From the News Office at MIT (6-22-05):
MIT scientists have brought a supercool end to a heated race among physicists: They have become the first to create a new type of matter, a gas of atoms that shows high-temperature superfluidity.
Their work, to be reported in the June 23 issue of Nature, is closely related to the superconductivity of electrons in metals. Observations of superfluids may help solve lingering questions about high-temperature superconductivity, which has widespread applications for magnets, sensors and energy-efficient transport of electricity, said Wolfgang Ketterle, a Nobel laureate who heads the MIT group and who is the John D. MacArthur Professor of Physics as well as a principal investigator in MIT's Research Laboratory of Electronics.
Seeing the superfluid gas so clearly is such a dramatic step that Dan Kleppner, director of the MIT-Harvard Center for Ultracold Atoms, said, "This is not a smoking gun for superfluidity. This is a cannon."
From SPACE.com (6-18-01):
Solving a 30-year-old scientific mystery, physicists have found the most convincing evidence yet that neutrinos -- elusive subatomic particles that were thought to have no mass whatsoever -- have a tiny wisp of heft after all.
The finding means scientists will have to adjust their theories of the universe.
"We're quite pleased with this result,'' said Kevin Lesko, a physicist at Lawrence Berkeley National Laboratory who helped design and operate the experiment. "I think there are probably a lot of bets being paid off today."
The neutrino's mass cannot be much, around a mere billionth of a proton's. But its mere existence has profound implications:
- The standard model, the reigning theory in particle physics, does not allow particles that change their flavor to have mass. So that theory will have to be patched up -- though not discarded -- to accommodate the new observations.
- Because they originate deep inside the Sun, neutrinos may provide an unprecedented view of what goes on there.
- They may not weigh much individually, but adding up all the neutrinos in existence changes the total estimated mass of the universe -- a figure of great interest to physicists. Neutrinos seems to account for a small but significant fraction -- possibly up to 18 percent -- of the mysterious "dark matter'' in the universe that cannot be observed by telescopes or other ordinary means.
The Sudbury observatory is a 10-story-tall cavity a mile underground in a Canadian nickel mine. Neutrino experiments have to be performed deep underground because at the Earth's surface a heavy rain of cosmic rays and other high-energy particles drowns out the meek particles.
Inside the rock-hewn cavity is an acrylic tank filled with heavy water. Most neutrinos pass through the heavy water, just as they do the rock surrounding it. But every hour or two a neutrino collides with a heavy water molecule, giving off a spark of light. By measuring that light, the detector can tell that a collision occurred and determine what kind of neutrino made it.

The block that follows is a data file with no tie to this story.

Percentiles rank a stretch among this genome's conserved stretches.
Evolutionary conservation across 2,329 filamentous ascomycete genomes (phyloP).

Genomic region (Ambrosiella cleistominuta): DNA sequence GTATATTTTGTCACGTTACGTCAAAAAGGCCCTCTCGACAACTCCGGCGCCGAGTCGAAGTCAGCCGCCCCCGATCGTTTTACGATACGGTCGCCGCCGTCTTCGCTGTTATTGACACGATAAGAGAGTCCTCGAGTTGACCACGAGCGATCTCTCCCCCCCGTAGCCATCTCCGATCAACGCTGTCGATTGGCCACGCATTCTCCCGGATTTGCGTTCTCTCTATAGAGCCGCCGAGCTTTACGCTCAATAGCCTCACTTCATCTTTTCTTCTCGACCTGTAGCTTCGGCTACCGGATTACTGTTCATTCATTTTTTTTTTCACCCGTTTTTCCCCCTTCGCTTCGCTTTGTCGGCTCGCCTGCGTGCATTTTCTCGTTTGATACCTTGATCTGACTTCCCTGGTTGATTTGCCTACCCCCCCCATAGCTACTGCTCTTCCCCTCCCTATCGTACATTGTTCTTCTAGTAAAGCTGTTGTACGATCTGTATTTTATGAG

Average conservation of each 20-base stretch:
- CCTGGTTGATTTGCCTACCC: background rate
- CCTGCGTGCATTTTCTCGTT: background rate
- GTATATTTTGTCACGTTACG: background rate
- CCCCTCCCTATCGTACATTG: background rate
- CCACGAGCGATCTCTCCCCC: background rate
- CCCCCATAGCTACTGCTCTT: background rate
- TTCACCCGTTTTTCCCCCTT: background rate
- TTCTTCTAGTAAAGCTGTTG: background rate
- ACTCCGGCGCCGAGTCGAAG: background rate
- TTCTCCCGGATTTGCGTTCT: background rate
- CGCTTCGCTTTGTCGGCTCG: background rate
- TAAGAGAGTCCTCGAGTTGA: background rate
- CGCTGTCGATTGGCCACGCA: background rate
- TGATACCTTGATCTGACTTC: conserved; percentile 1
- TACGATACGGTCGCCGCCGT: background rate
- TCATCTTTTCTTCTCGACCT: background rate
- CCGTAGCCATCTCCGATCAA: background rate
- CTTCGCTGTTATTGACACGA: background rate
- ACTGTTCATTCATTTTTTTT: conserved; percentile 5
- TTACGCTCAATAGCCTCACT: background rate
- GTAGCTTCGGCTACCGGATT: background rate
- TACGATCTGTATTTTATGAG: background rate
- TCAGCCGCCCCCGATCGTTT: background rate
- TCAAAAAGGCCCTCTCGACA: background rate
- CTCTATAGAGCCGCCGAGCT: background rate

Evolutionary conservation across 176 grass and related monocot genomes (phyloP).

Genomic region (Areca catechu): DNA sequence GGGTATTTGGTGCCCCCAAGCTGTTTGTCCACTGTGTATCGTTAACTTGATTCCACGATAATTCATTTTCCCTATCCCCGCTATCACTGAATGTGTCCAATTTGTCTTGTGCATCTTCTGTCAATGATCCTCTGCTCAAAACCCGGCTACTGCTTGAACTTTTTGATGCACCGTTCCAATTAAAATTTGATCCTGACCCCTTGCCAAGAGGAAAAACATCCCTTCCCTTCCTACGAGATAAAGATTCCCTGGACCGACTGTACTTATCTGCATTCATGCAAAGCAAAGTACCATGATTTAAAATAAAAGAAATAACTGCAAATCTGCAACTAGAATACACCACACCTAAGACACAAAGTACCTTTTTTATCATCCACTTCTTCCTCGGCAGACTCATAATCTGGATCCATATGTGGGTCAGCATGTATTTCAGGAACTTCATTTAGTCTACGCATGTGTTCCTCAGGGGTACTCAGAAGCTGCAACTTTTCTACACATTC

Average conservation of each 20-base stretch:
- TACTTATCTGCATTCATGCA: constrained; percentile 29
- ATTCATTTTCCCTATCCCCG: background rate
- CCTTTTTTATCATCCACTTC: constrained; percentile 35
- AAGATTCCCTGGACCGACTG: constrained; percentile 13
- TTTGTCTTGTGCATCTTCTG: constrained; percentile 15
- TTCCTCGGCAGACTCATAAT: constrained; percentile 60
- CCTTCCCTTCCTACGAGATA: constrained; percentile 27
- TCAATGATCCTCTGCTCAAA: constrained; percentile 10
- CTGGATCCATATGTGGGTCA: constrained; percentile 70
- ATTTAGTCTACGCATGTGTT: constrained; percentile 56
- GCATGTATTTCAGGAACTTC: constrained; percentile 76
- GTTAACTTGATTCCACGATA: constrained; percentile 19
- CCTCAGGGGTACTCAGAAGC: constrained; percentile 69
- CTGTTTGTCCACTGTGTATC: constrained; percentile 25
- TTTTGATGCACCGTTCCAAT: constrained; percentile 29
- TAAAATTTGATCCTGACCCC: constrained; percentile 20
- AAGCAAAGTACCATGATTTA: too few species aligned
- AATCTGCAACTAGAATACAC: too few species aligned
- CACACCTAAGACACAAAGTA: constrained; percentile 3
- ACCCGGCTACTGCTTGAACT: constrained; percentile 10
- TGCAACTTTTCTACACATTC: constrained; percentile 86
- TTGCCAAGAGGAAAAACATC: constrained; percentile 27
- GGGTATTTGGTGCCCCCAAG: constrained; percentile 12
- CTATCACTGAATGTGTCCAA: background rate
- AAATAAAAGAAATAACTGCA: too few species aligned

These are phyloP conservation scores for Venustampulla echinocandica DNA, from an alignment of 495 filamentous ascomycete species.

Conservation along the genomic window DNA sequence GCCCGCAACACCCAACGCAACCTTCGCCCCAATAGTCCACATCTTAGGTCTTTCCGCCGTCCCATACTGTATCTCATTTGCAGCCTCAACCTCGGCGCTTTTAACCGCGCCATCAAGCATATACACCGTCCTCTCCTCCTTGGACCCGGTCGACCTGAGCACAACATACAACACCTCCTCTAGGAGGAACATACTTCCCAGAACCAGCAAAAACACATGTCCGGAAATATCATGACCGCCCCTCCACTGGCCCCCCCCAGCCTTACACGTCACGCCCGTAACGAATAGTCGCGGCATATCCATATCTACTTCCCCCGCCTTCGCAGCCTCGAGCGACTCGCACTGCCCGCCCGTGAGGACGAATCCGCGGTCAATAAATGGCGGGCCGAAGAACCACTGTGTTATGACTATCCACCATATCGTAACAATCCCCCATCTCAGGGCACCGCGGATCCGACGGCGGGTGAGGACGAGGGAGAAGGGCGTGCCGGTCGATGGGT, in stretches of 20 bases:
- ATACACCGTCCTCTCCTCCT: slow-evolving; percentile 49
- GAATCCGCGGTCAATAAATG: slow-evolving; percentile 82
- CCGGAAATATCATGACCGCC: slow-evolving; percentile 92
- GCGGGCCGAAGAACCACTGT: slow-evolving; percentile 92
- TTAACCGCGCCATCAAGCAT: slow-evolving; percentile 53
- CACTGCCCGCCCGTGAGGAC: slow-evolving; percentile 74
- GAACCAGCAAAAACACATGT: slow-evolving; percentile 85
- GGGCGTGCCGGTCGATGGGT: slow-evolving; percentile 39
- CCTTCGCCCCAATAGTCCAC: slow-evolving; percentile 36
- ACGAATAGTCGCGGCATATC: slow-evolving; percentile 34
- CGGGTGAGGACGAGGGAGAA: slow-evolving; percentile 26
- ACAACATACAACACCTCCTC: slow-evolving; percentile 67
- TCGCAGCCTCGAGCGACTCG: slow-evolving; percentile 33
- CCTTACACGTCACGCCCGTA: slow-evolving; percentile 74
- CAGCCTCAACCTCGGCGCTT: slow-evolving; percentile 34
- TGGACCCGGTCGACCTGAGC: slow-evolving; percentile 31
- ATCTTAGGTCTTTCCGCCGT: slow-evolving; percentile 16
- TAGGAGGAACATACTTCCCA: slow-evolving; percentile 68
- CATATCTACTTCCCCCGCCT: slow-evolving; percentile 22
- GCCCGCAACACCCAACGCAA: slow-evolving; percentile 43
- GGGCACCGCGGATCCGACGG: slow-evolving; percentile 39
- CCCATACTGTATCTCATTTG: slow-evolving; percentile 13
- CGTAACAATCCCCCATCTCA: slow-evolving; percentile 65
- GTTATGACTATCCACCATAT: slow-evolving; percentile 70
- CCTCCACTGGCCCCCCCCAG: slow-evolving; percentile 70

From symetry -- "What's in a Name" by Joe Lykken:
Names are important. This is a corollary of the theorem: "Perception is reality." Imagine how history would have been different if Napoléon Bonaparte had been named Pépé Le Pew. Indeed, budding dictators such as Ioseb Jughashvili and Adolf Schicklgruber knew instinctively that, if you want the world at your feet, you had better get a good name.
We physicists have a special responsibility when it comes to naming our intellectual creations. The ideas and discoveries that are successful become immortalized, and their names along with them. The atom is still called the atom, 2400 years after Democritus coined the name.
It is likely that "electron" and "quark" (good names!) will be in use for as many millennia as humans or their cybernetic replacements manage to exist. The names of particles are much more likely to survive the ravages of history than the names of the physicists who named them, or even the names of the physicists who discovered them. Who named the photon? Hint: it was a chemist. Quick, who discovered the muon?
Clearly we particle physicists (high energy physicists? elementary particle physicists?) have to do better. It could be worse though: we could be cosmologists. The cosmologists have the worst of both worlds. They are plagued by non-serious cutesy names, from the Big Bang all the way to Wimpzillas and the Cardassian Expansion. At the same time, they have decided to adopt the name Standard Model to refer to the currently favored cosmological scheme, apparently because their previous name, the "LambdaCDM Concordance Model" was even worse. Should we charge them a licensing fee?
Physicists from a Tough Neighborhood
[Cartoon by Stan Eales]
And, finally, from Profession Jokes:
What's the difference between an auto mechanic and a quantum mechanic?
The quantum mechanic can get the car inside the garage without opening the door.
I was reading The Making of the Atomic Bomb, a terrific book by Richard Rhodes, when this image was created.